The effect is that you enter into a contract with the building society, which does not end just because your relationship with your wife ends - however, any settlement between the two of you when you split up could be a lump sum to you in return for your name off the title deeds, AND your name off the mortgage, or the property sold.

You could also look into getting a post-nuptial settlement drawn up by a solicitor - but this is expensive, and anyway, this is not legally binding as it's impossible to predict very much into the future when things might look very different if by that time you have kids or one of you is ill, or unemployed etc.

If you do get divorced, any final settlement would take into account ALL the assets including pension entitlements, and not just the fllat.

It may help to get face-to--face legal advice from a specialist family law solicitor. Here's where to find one:

I hope this helps and I wish you the best of luck.

Thanks and best wishes...

Expert:  UKfamsol replied 2 years ago.
Hello again

I see you have looked at my answer but not accepted it.

Is there anything in your question you feel I have not answered? Or anything in my answer you'd like me to clarify? Do please let me know - I'll do my best!


What Customers are Saying:

  • Thank you so much for your help. Your answers were really useful and came back so quickly. Great! Maggie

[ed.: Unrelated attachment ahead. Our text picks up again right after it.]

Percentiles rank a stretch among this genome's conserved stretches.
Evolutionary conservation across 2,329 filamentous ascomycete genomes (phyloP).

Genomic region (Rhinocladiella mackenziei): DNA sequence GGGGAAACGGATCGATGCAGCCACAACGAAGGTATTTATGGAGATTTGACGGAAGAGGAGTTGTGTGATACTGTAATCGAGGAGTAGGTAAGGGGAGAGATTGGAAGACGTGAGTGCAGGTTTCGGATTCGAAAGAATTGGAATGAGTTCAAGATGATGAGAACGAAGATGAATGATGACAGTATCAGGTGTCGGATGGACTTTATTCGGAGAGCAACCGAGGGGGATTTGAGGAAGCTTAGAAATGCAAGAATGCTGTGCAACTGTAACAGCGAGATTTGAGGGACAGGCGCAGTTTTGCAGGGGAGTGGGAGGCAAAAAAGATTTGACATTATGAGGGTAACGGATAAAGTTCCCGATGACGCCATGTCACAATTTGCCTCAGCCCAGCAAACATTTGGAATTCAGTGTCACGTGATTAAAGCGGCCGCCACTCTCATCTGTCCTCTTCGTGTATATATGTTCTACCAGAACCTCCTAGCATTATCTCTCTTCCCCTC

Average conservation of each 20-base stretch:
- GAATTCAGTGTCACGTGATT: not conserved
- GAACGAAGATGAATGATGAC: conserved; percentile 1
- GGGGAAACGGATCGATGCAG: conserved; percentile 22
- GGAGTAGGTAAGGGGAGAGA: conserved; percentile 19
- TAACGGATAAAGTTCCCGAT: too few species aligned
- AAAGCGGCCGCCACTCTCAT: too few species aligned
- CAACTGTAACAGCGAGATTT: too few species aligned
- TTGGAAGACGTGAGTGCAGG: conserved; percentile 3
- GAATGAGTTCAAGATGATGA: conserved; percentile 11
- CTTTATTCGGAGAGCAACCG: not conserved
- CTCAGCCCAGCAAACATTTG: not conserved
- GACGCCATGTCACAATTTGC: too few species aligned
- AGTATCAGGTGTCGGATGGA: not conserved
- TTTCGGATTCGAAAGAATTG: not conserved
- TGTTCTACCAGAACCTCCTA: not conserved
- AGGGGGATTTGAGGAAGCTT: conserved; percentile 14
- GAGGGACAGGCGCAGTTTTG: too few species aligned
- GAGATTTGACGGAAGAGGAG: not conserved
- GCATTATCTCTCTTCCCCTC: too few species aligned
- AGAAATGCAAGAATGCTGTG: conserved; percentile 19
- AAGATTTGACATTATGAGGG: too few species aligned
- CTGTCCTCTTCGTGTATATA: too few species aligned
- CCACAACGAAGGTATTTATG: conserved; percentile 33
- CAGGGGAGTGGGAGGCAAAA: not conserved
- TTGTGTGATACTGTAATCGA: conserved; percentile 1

< Previous | Next >
  • Thank you so much for your help. Your answers were really useful and came back so quickly. Great! Maggie
  • A quick response, a succinct and helpful answer in simple English. I believe I can now confront the counter party with confidence -- worth the 30 bucks! Rick
  • Wonderful service, prompt, efficient, and accurate. Couldn't have asked for more. I cannot thank you enough for your help. Mary C.
  • This expert is wonderful. They truly know what they are talking about, and they actually care about you. They really helped put my nerves at ease. Thank you so much!!!! Alex
  • Thank you for all your help. It is nice to know that this service is here for people like myself, who need answers fast and are not sure who to consult. GP
  • I couldn't be more satisfied! This is the site I will always come to when I need a second opinion. Justin
  • Just let me say that this encounter has been entirely professional and most helpful. I liked that I could ask additional questions and get answered in a very short turn around. Esther

Meet The Experts:

  • Kasare



    Satisfied Customers:

    Solicitor, 10 yrs plus experience in civil litigation, employment and family law
< Last | Next >
  • Kasare's Avatar



    Satisfied Customers:

    Solicitor, 10 yrs plus experience in civil litigation, employment and family law
  • Thomas's Avatar



    Satisfied Customers:

    UK solicitor
  • Max Lowry's Avatar

    Max Lowry


    Satisfied Customers:

    LLB, 10 years post qualification experience
  • Joshua's Avatar



    Satisfied Customers:

    LL.B (Hons), Higher Prof. Dip. Law & Practice
  • Glos solicitor's Avatar

    Glos solicitor

    Family Solicitor

    Satisfied Customers:

    10 years experience in all areas of family law, now specialising in cases involving social services and children
  • face July 2011.64x64.jpg UKfamsol's Avatar


    Family Solicitor

    Satisfied Customers:

    Very experienced specialist family law solicitor, qualifed in 1994
  • chatham-chamber's Avatar



    Satisfied Customers:

    LL.B, Pg.Dip, LL.M, M.B.A (Pending), Solicitor-Advocate. UK Practising Certificate issued by SRA., DIFC Courts Registered (Dubai)